The sun lingered above the horizon as we returned from a hike to our campsite at the base of Mount Woodroffe.
‘Ah, an early tea,’ Dad said. ‘It’s always best to cook while there’s daylight. We can make an early start.’
‘Well, after that disappointing jaunt to find that damned waterhole you went on about David, I’m pooped. I’m going to have a lie down,’ Dad’s friend, Mr. B said as he slumped onto a nearby log. ‘I hope you’ve found us some nice soft sand to sleep on. I haven’t had a good night’s sleep yet on this trip.’
‘Yes, well, um,’ Dad called after him, ‘I need some help stirring the pots.’
‘Get your daughter,’ Mr. B replied, ‘I dare say, she’s a girl, that’s what she ought to be doing—cooking, I mean.’
Dad coughed. ‘Er, um, actually, I’ve asked Lee-Anne to sort out the bedding and to pump up the mattresses. And the boys, Richard and your son, Matthew, have gone out shooting, getting us some roo to cook. I have it all organised. So I would like you to stir the pot, please.’
‘Oh, very well, then,’ Mr. B said as he negotiated his path through an obstacle course of billy cans, tucker boxes and tarpaulin back to the campfire.
I thought, there is always a danger being too early and organised. So it was this evening when Dad, who prided himself as “chef-extraordinaire”, prepared scrambled eggs and soup for dinner.
I hopped over to Dad. ‘Do you need some help with dinner?’
Dad patted his pockets and shifted his weight from one foot to the other. ‘No, I have Mr. B helping me. You go and pump up the mattresses.’
‘But my jaws are sore from all the blowing,’ I said. ‘I need a break.’
‘No, I have it all covered. It’s about time Mr. B does his fair share.’
I could see from Dad’s expression, the pursing of his lips, keeping the chuckle from bursting out, Dad thought he was being really clever asking Mr. B to help stir the soup pot.
As I shuffled around the campsite sorting out my bedding, I distinctly heard Mr. B mutter, ‘My goodness this soup is awfully thick.’
Being the only female in the crew, Dad appointed me to call in the troops. I tramped through the scrub in search of the boys. My brother Richard and Matt loved to shoot with their .22 rifles. But neither were good at it. I could hear the rifles popping, but in the dimming light I failed to locate the lads. So I returned to camp.
There the men were, all of them (minus the roo for dinner), their spoons dipping in and out of their cups.
Mr. B grimaced as he put another spoonful of soup to his lips. ‘Ugh! This is awful! This is the worst feed yet!’
‘It’s alright,’ Dad said as he bustled around the campfire. His cup wobbled on a rock as he handed my portion to me. He gave the other billy a maddening stir.
‘What’s in there?’ I asked.
‘Egg, egg scramble,’ Dad said and handed me the ladle. ‘Go on, you can stir it.’
I peered in at the watery mist. ‘It’s awfully thin, are you sure?’
‘Just stir will you?’ Dad snapped. ‘I’ve got other things to do.’
I sipped my soup and stirred the pot.
Richard and Matt stood by the fire and stared at their metal mugs.
‘Come on, drink up,’ Dad commanded.
The boys dutifully slurped up their soup.
Mr. B raised his voice. ‘So what sort of soup do you call this? You know, it tastes awfully like egg. You’re sure that you didn’t mix up the billies?’
‘Oh, no, not at all!’ Dad replied.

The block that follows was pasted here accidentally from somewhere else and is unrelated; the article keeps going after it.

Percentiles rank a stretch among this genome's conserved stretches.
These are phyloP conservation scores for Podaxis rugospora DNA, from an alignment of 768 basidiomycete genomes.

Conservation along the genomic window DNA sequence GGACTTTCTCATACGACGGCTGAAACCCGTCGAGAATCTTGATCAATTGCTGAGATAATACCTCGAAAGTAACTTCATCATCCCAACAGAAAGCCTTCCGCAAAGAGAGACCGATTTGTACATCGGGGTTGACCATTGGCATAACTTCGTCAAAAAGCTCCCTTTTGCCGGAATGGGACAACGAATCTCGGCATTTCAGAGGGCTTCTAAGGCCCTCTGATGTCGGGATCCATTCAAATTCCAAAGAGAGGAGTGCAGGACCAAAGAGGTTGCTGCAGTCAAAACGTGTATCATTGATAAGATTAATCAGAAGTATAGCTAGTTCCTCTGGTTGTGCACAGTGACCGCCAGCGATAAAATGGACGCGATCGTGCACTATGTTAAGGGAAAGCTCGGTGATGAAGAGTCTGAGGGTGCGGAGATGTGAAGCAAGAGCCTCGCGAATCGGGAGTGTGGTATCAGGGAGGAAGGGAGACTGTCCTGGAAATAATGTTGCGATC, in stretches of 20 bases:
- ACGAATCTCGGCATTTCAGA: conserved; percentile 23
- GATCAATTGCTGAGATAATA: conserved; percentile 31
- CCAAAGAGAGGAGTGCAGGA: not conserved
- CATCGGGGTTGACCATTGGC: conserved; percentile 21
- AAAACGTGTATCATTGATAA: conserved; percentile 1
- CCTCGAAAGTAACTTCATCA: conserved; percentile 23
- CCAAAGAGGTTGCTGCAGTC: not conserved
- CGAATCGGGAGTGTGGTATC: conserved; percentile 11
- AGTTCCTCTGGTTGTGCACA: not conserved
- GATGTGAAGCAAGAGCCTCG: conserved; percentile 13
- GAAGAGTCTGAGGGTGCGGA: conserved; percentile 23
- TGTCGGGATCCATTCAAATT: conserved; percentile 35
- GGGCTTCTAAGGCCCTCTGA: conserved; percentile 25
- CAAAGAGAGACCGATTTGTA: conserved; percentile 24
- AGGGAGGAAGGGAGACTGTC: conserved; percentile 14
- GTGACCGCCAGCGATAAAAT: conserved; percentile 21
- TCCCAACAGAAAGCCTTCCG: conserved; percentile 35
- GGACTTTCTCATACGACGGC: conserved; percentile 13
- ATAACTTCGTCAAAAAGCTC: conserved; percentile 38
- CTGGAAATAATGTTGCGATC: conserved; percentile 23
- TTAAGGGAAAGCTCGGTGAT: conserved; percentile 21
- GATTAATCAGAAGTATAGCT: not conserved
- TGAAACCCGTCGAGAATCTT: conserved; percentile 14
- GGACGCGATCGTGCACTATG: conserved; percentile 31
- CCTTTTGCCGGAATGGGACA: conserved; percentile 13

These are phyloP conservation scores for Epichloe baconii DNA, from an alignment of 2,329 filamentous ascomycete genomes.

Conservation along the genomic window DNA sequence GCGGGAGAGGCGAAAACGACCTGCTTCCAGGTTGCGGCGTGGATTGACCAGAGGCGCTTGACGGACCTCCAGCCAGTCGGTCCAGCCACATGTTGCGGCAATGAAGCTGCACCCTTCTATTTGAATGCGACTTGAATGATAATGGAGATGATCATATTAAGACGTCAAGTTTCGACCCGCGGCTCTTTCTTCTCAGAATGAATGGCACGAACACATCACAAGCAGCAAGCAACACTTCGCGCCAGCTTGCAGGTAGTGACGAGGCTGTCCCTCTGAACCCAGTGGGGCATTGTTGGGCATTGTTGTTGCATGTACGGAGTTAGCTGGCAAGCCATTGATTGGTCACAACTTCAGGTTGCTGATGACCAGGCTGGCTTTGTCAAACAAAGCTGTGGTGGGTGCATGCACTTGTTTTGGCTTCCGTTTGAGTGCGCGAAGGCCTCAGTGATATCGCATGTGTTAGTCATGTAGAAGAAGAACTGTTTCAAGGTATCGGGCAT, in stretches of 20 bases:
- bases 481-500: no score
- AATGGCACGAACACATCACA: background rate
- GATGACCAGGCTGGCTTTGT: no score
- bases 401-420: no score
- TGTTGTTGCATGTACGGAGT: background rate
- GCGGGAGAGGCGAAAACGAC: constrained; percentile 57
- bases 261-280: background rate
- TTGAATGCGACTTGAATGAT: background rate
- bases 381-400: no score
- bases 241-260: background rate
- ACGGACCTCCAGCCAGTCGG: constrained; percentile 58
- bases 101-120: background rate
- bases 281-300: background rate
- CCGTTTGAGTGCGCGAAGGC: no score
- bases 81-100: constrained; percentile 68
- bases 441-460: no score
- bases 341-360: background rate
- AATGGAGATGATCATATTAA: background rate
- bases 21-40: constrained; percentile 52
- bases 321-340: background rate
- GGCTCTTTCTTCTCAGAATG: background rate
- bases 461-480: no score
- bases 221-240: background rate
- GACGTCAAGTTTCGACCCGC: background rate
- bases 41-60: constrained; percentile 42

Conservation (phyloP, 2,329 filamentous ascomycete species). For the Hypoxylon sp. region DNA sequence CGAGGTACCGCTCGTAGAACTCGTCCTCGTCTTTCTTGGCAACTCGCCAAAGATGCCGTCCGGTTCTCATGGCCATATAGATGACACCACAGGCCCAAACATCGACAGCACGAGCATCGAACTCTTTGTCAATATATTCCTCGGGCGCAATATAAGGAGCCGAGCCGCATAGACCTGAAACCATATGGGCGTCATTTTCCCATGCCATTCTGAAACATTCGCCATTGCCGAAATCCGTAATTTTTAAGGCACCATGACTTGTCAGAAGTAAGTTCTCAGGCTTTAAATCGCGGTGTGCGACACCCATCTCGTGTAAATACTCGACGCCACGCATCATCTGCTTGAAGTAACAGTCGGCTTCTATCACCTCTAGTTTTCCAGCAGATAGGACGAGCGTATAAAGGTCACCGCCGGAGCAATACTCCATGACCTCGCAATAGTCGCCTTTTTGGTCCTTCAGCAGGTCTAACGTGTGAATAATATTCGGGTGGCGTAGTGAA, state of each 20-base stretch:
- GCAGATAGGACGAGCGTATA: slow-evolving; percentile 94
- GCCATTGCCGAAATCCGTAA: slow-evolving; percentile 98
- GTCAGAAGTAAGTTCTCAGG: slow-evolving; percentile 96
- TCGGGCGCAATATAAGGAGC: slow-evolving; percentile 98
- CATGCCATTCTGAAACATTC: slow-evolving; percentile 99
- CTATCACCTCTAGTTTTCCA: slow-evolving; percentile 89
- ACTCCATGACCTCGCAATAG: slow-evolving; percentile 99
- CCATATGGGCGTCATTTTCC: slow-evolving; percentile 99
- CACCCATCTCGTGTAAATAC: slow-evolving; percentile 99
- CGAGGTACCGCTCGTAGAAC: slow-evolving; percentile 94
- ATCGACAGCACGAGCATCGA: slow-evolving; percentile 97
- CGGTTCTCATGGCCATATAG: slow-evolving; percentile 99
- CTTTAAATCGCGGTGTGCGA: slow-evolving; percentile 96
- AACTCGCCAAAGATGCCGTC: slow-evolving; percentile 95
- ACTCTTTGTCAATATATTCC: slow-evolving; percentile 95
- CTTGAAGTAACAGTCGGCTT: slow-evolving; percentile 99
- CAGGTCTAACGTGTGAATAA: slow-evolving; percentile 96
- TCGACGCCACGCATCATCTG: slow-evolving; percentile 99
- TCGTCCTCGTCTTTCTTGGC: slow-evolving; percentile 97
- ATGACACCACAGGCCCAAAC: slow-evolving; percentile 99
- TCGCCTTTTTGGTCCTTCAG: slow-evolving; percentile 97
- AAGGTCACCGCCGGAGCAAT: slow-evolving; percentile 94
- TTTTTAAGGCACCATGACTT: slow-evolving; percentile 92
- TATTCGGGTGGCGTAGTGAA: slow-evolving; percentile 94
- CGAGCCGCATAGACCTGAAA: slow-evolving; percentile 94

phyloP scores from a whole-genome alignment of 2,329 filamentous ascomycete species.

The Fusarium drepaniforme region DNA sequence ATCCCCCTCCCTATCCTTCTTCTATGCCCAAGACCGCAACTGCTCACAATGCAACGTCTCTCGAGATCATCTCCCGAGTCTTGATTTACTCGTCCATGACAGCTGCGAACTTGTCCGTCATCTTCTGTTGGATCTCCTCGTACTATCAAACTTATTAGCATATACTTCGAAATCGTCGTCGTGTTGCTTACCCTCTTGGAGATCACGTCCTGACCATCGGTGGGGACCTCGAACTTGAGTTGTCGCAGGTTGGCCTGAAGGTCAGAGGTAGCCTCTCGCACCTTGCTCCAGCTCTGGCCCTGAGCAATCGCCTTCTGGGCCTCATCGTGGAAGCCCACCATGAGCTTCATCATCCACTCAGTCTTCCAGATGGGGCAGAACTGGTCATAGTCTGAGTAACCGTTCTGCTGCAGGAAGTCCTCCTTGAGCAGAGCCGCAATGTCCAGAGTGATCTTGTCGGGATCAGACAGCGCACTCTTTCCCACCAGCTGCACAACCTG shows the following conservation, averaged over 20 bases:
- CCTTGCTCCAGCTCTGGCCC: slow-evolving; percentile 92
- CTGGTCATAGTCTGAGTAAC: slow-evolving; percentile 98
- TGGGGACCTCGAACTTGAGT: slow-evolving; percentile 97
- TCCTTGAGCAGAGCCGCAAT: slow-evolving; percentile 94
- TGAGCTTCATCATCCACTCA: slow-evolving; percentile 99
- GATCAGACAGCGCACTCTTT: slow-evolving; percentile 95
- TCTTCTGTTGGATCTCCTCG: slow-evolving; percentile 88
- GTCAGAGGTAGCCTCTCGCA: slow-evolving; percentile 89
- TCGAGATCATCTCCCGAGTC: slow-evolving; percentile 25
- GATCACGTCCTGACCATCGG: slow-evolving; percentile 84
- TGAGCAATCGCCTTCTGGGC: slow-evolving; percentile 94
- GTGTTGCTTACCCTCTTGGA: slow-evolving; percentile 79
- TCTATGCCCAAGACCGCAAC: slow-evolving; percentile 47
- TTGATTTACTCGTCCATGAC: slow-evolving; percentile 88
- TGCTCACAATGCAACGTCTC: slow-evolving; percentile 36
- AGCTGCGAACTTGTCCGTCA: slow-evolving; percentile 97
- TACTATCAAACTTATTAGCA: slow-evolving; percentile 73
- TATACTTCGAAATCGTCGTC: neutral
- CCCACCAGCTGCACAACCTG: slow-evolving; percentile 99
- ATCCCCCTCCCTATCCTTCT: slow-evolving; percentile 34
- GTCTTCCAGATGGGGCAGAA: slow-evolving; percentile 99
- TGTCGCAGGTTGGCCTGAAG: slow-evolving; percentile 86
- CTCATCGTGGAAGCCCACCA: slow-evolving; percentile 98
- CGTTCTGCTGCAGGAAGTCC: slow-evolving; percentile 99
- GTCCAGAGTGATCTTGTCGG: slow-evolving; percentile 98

I took another sip. The soup tasted nice. I quite liked it. Then again, anything tastes good when you are a starving teenager.
As Dad settled himself by the fire, Mr. B slavishly gulped down the remainder of his soup. ‘Well, that is the worst soup, I’ve ever had in my life. Oh, for some decent food! And a decent night’s sleep. I didn’t sleep a wink last night and my back’s aching!’ He spied his son playing with his soup. ‘Eat up, boy! Look! Tha girl’s eating hers.’
Dad began to take a spoonful of soup. ‘Hang on. This’s not right.’ He pointed at a billy sitting on the ground to the side of the fire. ‘Lee-Anne, can you just check the other billy?’
‘Don’t ask, just check, would you!’
‘Okay!’ I grumbled and hobbled over to the billy sitting in the cold, the contents supposedly waiting for the frypan. I lifted the brew onto the wooden spoon. In the fading twilight, I spied water, peas, carrots and corn, but not an ounce of egg. ‘Looks like soup to me.’
Dad pushed me out the way. He had to check for himself. ‘O-oh!’
‘So we did have egg soup!’ Mr. B said, ‘I knew it.’ Even after less than a week with this pompous friend of Dad’s, I suspected this fellow would never let Dad hear the end of it. I imagined, from now on, till the end of Mr. B’s days, Dad’s culinary skills would amount to egg soup.
‘I’m so sorry,’ Dad said. ‘My mistake.’
‘I knew we were just too well organised,’ I said.
‘I won’t forget this occasion,’ Mr. B said. ‘Egg soup, what next?’
Dad boiled the correct soup and dolled it out in the dark.
We drank our portions void of conversation until an awkward “Oops!” cut through the icy air. Matt had spilt soup all over the tarpaulin.
‘Oh, Matt, did you have to?’ Mr. B said. ‘Now, clean it up and be more careful next time.’
As Mr. B harangued his son to clean up, drink up and for-heaven’s-sake be careful, and where-on-earth did you put the cup, son, we don’t want another accident, Dad sighed and ushered my brother and me to retreat to our sleeping quarters and away from Mr. B’s ire.
In the sanctuary of space away from Mr. B and son, we washed our clothes and prepared for the climb up Mt. Woodroffe the next day.
‘We need to make an early start,’ Dad said.
I reckon Dad did not want to add any more disasters to his list.
© Lee-Anne Marie Kling 2016
Photo: Sunset on the Musgraves © C.D. Trudinger 1981